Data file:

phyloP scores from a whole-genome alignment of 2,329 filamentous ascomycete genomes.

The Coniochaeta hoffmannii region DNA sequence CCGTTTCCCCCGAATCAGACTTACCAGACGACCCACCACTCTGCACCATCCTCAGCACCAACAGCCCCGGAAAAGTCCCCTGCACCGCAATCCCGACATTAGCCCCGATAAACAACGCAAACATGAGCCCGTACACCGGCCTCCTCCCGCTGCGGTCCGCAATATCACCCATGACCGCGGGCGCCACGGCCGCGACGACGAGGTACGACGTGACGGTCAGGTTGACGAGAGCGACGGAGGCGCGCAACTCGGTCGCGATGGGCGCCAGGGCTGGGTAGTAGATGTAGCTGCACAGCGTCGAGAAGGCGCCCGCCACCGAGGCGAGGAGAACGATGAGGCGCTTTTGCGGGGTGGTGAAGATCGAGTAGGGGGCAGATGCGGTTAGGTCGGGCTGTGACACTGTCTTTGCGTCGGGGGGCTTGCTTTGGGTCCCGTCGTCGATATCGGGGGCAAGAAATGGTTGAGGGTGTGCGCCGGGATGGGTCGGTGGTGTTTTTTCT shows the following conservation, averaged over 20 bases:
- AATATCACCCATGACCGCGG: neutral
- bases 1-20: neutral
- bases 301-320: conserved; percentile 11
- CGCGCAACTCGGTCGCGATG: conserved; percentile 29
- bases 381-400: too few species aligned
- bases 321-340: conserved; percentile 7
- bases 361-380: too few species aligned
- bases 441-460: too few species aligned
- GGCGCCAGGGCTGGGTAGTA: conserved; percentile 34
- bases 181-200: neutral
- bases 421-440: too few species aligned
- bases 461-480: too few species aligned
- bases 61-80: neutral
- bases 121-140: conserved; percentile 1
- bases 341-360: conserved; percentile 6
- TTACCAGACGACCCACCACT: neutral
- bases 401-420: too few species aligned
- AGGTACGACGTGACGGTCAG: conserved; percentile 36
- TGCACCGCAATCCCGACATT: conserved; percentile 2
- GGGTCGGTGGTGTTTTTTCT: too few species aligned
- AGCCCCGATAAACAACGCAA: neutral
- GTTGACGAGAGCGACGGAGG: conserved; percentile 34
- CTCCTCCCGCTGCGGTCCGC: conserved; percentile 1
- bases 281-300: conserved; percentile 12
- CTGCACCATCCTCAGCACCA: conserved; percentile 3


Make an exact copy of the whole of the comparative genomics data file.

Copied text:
phyloP scores from a whole-genome alignment of 2,329 filamentous ascomycete genomes.

The Coniochaeta hoffmannii region DNA sequence CCGTTTCCCCCGAATCAGACTTACCAGACGACCCACCACTCTGCACCATCCTCAGCACCAACAGCCCCGGAAAAGTCCCCTGCACCGCAATCCCGACATTAGCCCCGATAAACAACGCAAACATGAGCCCGTACACCGGCCTCCTCCCGCTGCGGTCCGCAATATCACCCATGACCGCGGGCGCCACGGCCGCGACGACGAGGTACGACGTGACGGTCAGGTTGACGAGAGCGACGGAGGCGCGCAACTCGGTCGCGATGGGCGCCAGGGCTGGGTAGTAGATGTAGCTGCACAGCGTCGAGAAGGCGCCCGCCACCGAGGCGAGGAGAACGATGAGGCGCTTTTGCGGGGTGGTGAAGATCGAGTAGGGGGCAGATGCGGTTAGGTCGGGCTGTGACACTGTCTTTGCGTCGGGGGGCTTGCTTTGGGTCCCGTCGTCGATATCGGGGGCAAGAAATGGTTGAGGGTGTGCGCCGGGATGGGTCGGTGGTGTTTTTTCT shows the following conservation, averaged over 20 bases:
- AATATCACCCATGACCGCGG: neutral
- bases 1-20: neutral
- bases 301-320: conserved; percentile 11
- CGCGCAACTCGGTCGCGATG: conserved; percentile 29
- bases 381-400: too few species aligned
- bases 321-340: conserved; percentile 7
- bases 361-380: too few species aligned
- bases 441-460: too few species aligned
- GGCGCCAGGGCTGGGTAGTA: conserved; percentile 34
- bases 181-200: neutral
- bases 421-440: too few species aligned
- bases 461-480: too few species aligned
- bases 61-80: neutral
- bases 121-140: conserved; percentile 1
- bases 341-360: conserved; percentile 6
- TTACCAGACGACCCACCACT: neutral
- bases 401-420: too few species aligned
- AGGTACGACGTGACGGTCAG: conserved; percentile 36
- TGCACCGCAATCCCGACATT: conserved; percentile 2
- GGGTCGGTGGTGTTTTTTCT: too few species aligned
- AGCCCCGATAAACAACGCAA: neutral
- GTTGACGAGAGCGACGGAGG: conserved; percentile 34
- CTCCTCCCGCTGCGGTCCGC: conserved; percentile 1
- bases 281-300: conserved; percentile 12
- CTGCACCATCCTCAGCACCA: conserved; percentile 3